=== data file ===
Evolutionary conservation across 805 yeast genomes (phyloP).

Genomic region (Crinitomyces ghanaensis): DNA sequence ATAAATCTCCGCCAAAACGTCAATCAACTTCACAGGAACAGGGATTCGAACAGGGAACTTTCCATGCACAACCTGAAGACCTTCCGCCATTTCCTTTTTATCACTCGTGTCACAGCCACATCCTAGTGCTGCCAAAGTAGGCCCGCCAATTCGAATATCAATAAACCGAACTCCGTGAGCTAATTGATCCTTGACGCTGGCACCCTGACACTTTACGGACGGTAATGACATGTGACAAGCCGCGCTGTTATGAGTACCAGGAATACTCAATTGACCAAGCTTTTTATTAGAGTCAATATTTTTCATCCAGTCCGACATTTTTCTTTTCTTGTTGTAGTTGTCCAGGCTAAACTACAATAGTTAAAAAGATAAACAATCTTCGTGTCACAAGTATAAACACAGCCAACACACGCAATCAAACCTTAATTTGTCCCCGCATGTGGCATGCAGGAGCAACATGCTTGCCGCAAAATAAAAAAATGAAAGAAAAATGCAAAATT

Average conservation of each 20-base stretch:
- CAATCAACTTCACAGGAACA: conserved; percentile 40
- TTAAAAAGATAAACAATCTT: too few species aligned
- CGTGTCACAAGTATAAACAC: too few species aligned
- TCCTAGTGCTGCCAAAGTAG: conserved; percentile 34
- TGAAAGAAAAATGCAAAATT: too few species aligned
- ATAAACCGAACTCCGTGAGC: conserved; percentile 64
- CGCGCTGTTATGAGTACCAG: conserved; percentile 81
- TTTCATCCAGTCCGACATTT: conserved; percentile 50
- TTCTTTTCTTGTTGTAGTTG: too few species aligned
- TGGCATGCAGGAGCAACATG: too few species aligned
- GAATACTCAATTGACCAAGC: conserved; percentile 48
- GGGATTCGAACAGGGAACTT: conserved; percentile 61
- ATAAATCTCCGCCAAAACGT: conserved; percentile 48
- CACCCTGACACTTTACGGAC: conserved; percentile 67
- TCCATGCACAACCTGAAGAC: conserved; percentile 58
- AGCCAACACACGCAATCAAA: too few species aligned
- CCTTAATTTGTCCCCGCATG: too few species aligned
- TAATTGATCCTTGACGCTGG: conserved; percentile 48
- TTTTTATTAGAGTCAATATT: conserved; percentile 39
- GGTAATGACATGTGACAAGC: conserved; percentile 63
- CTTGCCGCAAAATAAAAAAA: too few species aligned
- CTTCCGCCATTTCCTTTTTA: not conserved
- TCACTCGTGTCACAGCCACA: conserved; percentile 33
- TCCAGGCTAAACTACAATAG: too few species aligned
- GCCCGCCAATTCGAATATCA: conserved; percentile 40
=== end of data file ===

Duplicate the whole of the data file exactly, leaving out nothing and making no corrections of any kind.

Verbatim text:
Evolutionary conservation across 805 yeast genomes (phyloP).

Genomic region (Crinitomyces ghanaensis): DNA sequence ATAAATCTCCGCCAAAACGTCAATCAACTTCACAGGAACAGGGATTCGAACAGGGAACTTTCCATGCACAACCTGAAGACCTTCCGCCATTTCCTTTTTATCACTCGTGTCACAGCCACATCCTAGTGCTGCCAAAGTAGGCCCGCCAATTCGAATATCAATAAACCGAACTCCGTGAGCTAATTGATCCTTGACGCTGGCACCCTGACACTTTACGGACGGTAATGACATGTGACAAGCCGCGCTGTTATGAGTACCAGGAATACTCAATTGACCAAGCTTTTTATTAGAGTCAATATTTTTCATCCAGTCCGACATTTTTCTTTTCTTGTTGTAGTTGTCCAGGCTAAACTACAATAGTTAAAAAGATAAACAATCTTCGTGTCACAAGTATAAACACAGCCAACACACGCAATCAAACCTTAATTTGTCCCCGCATGTGGCATGCAGGAGCAACATGCTTGCCGCAAAATAAAAAAATGAAAGAAAAATGCAAAATT

Average conservation of each 20-base stretch:
- CAATCAACTTCACAGGAACA: conserved; percentile 40
- TTAAAAAGATAAACAATCTT: too few species aligned
- CGTGTCACAAGTATAAACAC: too few species aligned
- TCCTAGTGCTGCCAAAGTAG: conserved; percentile 34
- TGAAAGAAAAATGCAAAATT: too few species aligned
- ATAAACCGAACTCCGTGAGC: conserved; percentile 64
- CGCGCTGTTATGAGTACCAG: conserved; percentile 81
- TTTCATCCAGTCCGACATTT: conserved; percentile 50
- TTCTTTTCTTGTTGTAGTTG: too few species aligned
- TGGCATGCAGGAGCAACATG: too few species aligned
- GAATACTCAATTGACCAAGC: conserved; percentile 48
- GGGATTCGAACAGGGAACTT: conserved; percentile 61
- ATAAATCTCCGCCAAAACGT: conserved; percentile 48
- CACCCTGACACTTTACGGAC: conserved; percentile 67
- TCCATGCACAACCTGAAGAC: conserved; percentile 58
- AGCCAACACACGCAATCAAA: too few species aligned
- CCTTAATTTGTCCCCGCATG: too few species aligned
- TAATTGATCCTTGACGCTGG: conserved; percentile 48
- TTTTTATTAGAGTCAATATT: conserved; percentile 39
- GGTAATGACATGTGACAAGC: conserved; percentile 63
- CTTGCCGCAAAATAAAAAAA: too few species aligned
- CTTCCGCCATTTCCTTTTTA: not conserved
- TCACTCGTGTCACAGCCACA: conserved; percentile 33
- TCCAGGCTAAACTACAATAG: too few species aligned
- GCCCGCCAATTCGAATATCA: conserved; percentile 40